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J Hepatol. 1999 Jun;30(6):1073-80.

Increased 9,13-di-cis-retinoic acid in rat hepatic fibrosis: implication for a potential link between retinoid loss and TGF-beta mediated fibrogenesis in vivo.

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  • 1First Department of Internal Medicine, Gifu University School of Medicine, Japan.

Abstract

BACKGROUND/AIMS:

During hepatic fibrosis, hepatic stellate cells (HSCs) transform into myofibroblastic cells and lose their intracellular droplets of retinyl esters, the storage form of vitamin A. Recently, we have demonstrated that 9,13-di-cis-retinoic acid (RA), a geometric isomer identified as a stable and major metabolite of vitamin A in circulation, stimulates the synthesis of plasminogen activator (PA) and induces PA/plasmin-dependent latent transforming growth factor (TGF)-beta activation in HSC cultures, probably via induction and activation of RA receptor (RAR) alpha. The aim of the present study was to address a potential link between the loss of retinyl esters to increased formation of RA(s), which might play a role in facilitating TGF-beta-mediated liver fibrogenesis in vivo.

METHODS:

We examined the effect of 9,13-di-cis-RA on transactivating activity of RARalpha in HeLa cells as well as its effect on PA- and TGF-beta-dependent collagen synthesis in rat and human HSC cultures. We measured the changes in 9,13-di-cis-RA levels both during activation of rat HSCs in vitro and during porcine serum-induced rat hepatic fibrosis in vivo and correlated this with RAR alpha/beta, PA, TGF-beta and type I procollagen mRNA expression in the fibrotic liver.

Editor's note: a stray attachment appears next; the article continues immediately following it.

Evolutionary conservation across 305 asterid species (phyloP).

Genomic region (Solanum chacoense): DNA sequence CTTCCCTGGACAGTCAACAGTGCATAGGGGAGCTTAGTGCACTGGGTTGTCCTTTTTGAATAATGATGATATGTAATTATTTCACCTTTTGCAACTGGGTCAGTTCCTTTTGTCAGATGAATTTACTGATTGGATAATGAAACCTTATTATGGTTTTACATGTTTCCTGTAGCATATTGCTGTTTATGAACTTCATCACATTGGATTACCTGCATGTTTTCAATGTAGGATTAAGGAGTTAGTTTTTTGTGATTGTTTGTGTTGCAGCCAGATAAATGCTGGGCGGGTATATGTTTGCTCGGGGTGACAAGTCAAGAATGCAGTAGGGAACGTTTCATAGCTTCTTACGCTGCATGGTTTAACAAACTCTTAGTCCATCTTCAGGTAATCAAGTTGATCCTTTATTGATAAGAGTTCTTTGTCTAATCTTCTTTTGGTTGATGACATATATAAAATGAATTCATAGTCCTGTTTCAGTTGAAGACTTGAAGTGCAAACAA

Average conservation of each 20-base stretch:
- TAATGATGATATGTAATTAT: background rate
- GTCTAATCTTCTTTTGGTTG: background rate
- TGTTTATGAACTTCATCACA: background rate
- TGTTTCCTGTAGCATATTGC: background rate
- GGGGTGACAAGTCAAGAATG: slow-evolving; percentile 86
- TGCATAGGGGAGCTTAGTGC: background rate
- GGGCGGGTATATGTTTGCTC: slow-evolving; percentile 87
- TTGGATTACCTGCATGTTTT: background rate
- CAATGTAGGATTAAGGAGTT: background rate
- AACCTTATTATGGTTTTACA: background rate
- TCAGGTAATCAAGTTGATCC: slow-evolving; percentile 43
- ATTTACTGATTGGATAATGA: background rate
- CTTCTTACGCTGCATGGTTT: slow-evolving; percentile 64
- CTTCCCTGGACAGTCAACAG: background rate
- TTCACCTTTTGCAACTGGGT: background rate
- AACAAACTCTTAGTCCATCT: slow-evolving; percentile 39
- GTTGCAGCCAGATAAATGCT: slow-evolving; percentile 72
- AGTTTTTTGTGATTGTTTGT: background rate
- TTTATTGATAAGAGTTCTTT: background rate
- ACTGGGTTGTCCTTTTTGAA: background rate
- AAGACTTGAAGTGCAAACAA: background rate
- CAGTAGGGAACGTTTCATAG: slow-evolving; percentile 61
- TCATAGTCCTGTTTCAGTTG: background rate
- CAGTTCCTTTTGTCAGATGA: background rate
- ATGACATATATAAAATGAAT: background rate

RESULTS:

9,13-di-cis-RA transactivated RARalpha, and provoked PA/plasmin and TGF-beta-dependent procollagen synthesis in HSCs. 9,13-di-cis-RA levels were increased both in activated HSCs in vitro and in fibrotic liver accompanying the enhanced expression of RAR alpha/beta, PA, TGF-beta and procollagen in vivo.

CONCLUSIONS:

These findings suggest a potential link between 9,13-di-cis RA formation and hepatic fibrosis via formation of TGF-beta in vivo, and thus provide further insight into the biologic role of retinoids during hepatic fibrogenesis.

PMID:
10406186
[PubMed - indexed for MEDLINE]
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